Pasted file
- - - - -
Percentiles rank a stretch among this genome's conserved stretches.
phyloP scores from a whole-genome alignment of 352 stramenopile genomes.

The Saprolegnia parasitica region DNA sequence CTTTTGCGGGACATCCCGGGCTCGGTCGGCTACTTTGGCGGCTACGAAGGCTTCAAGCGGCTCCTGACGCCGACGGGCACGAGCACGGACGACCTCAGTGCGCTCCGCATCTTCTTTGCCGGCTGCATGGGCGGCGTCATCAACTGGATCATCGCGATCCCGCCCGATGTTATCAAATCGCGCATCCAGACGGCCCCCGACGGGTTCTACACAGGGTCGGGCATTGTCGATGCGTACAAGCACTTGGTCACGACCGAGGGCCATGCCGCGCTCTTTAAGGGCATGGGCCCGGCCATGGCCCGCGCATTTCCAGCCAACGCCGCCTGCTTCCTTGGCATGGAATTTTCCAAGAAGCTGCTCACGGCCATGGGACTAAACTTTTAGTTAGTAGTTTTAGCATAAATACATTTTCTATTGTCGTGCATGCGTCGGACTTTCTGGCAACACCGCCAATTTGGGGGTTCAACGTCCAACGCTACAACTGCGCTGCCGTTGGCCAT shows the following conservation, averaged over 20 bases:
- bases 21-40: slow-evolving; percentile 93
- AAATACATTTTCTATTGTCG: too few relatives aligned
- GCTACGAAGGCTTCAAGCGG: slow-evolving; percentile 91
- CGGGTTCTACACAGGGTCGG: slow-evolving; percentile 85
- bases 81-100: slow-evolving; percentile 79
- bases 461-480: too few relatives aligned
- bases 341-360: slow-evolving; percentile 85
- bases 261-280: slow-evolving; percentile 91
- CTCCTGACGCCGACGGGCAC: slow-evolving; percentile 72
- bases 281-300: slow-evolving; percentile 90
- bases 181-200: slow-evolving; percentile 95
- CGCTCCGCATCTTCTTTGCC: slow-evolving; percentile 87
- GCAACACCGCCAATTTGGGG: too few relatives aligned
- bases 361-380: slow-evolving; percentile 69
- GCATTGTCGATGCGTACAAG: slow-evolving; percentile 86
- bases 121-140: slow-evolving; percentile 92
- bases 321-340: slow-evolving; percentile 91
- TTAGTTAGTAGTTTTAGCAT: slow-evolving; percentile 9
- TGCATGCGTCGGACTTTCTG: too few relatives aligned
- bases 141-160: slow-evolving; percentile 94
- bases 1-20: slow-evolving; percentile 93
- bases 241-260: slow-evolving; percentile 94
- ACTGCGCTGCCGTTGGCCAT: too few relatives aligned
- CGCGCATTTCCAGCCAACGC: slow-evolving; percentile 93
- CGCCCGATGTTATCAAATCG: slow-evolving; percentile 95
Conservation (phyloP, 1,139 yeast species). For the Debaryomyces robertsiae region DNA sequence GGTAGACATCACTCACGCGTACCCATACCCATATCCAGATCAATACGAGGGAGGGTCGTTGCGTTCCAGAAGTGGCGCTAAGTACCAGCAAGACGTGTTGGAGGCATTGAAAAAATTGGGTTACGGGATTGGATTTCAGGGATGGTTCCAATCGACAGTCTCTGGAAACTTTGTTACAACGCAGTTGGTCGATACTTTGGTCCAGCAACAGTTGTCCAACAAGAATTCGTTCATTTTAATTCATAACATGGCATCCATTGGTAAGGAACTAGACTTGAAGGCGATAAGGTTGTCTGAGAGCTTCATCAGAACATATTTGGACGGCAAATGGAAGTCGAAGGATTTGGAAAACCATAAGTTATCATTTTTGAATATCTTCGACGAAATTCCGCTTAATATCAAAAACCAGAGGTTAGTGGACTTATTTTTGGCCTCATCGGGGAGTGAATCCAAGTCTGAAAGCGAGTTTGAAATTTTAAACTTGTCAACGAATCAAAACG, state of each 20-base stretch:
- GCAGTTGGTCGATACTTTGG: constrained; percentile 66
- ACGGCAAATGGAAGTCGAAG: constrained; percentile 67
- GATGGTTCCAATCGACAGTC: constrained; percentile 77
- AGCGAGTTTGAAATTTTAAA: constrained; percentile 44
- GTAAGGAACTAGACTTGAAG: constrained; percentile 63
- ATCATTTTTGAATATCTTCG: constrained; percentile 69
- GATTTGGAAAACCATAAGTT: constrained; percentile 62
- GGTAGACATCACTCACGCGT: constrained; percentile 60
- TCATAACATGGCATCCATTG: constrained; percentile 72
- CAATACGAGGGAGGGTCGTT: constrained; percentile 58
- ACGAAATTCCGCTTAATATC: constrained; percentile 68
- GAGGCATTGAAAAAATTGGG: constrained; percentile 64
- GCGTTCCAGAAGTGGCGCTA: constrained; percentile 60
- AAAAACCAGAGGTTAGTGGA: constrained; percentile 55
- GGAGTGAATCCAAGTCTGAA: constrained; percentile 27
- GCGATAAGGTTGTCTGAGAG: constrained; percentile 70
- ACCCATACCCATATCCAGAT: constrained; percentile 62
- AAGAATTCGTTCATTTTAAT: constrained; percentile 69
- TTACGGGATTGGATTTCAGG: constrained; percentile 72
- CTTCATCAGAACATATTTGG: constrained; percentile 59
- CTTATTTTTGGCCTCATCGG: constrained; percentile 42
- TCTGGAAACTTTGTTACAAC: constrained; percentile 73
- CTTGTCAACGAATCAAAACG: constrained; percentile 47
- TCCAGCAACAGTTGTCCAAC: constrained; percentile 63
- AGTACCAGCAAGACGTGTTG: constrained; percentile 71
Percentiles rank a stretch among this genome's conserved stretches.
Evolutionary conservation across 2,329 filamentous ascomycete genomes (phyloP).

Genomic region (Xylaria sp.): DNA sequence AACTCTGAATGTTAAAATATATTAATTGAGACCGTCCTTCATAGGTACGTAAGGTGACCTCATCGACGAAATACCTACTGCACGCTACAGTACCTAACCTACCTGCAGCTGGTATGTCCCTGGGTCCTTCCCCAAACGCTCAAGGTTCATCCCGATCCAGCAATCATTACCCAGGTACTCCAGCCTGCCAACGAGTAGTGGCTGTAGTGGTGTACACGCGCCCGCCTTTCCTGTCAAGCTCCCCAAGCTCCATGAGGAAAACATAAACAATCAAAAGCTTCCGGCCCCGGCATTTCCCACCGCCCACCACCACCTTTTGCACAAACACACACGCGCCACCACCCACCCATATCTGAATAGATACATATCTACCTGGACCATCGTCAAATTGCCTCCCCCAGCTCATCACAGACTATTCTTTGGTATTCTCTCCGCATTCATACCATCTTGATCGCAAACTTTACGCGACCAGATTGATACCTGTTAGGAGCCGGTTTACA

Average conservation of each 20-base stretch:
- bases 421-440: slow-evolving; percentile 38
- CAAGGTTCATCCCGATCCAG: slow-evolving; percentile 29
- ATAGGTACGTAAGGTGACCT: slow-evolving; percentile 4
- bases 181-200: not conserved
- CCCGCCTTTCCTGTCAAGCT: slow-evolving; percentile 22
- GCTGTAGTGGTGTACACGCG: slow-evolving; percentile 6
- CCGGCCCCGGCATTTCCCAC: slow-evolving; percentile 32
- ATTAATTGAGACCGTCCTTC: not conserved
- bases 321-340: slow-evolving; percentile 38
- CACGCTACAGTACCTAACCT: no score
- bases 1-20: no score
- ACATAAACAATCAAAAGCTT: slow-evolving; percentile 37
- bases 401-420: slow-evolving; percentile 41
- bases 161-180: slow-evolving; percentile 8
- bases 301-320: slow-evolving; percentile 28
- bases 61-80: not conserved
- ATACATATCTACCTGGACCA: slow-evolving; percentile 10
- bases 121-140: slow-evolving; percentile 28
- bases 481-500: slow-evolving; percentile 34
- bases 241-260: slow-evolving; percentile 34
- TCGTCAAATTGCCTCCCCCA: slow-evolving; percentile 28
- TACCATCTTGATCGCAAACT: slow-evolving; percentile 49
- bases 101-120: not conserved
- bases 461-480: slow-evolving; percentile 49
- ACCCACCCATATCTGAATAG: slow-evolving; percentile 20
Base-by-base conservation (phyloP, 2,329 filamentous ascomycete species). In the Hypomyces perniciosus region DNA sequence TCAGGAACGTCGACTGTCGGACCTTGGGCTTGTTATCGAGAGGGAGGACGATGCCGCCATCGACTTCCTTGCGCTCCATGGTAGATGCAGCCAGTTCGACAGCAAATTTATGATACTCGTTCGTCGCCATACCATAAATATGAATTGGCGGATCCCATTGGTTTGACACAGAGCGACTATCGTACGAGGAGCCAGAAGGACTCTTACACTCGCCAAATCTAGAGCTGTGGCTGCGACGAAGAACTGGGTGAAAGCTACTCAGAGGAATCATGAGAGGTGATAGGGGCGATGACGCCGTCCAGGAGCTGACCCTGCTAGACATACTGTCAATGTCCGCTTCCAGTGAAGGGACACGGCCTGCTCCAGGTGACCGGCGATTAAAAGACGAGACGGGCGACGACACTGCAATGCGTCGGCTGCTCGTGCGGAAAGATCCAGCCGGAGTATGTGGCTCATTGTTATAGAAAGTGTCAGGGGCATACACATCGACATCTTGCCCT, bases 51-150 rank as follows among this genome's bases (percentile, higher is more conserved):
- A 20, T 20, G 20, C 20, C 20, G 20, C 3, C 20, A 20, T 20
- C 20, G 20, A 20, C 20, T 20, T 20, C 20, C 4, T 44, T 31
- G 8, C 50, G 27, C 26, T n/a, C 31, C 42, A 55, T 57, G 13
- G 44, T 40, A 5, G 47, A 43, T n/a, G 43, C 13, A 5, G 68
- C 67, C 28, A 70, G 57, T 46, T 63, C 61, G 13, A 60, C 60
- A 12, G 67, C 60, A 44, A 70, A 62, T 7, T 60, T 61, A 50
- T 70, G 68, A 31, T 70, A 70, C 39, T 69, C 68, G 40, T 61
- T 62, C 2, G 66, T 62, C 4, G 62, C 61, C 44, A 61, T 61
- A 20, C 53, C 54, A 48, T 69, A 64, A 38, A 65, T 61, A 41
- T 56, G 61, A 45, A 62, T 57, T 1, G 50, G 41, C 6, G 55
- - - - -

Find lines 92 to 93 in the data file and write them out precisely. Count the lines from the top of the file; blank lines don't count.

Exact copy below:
- T 62, C 2, G 66, T 62, C 4, G 62, C 61, C 44, A 61, T 61
- A 20, C 53, C 54, A 48, T 69, A 64, A 38, A 65, T 61, A 41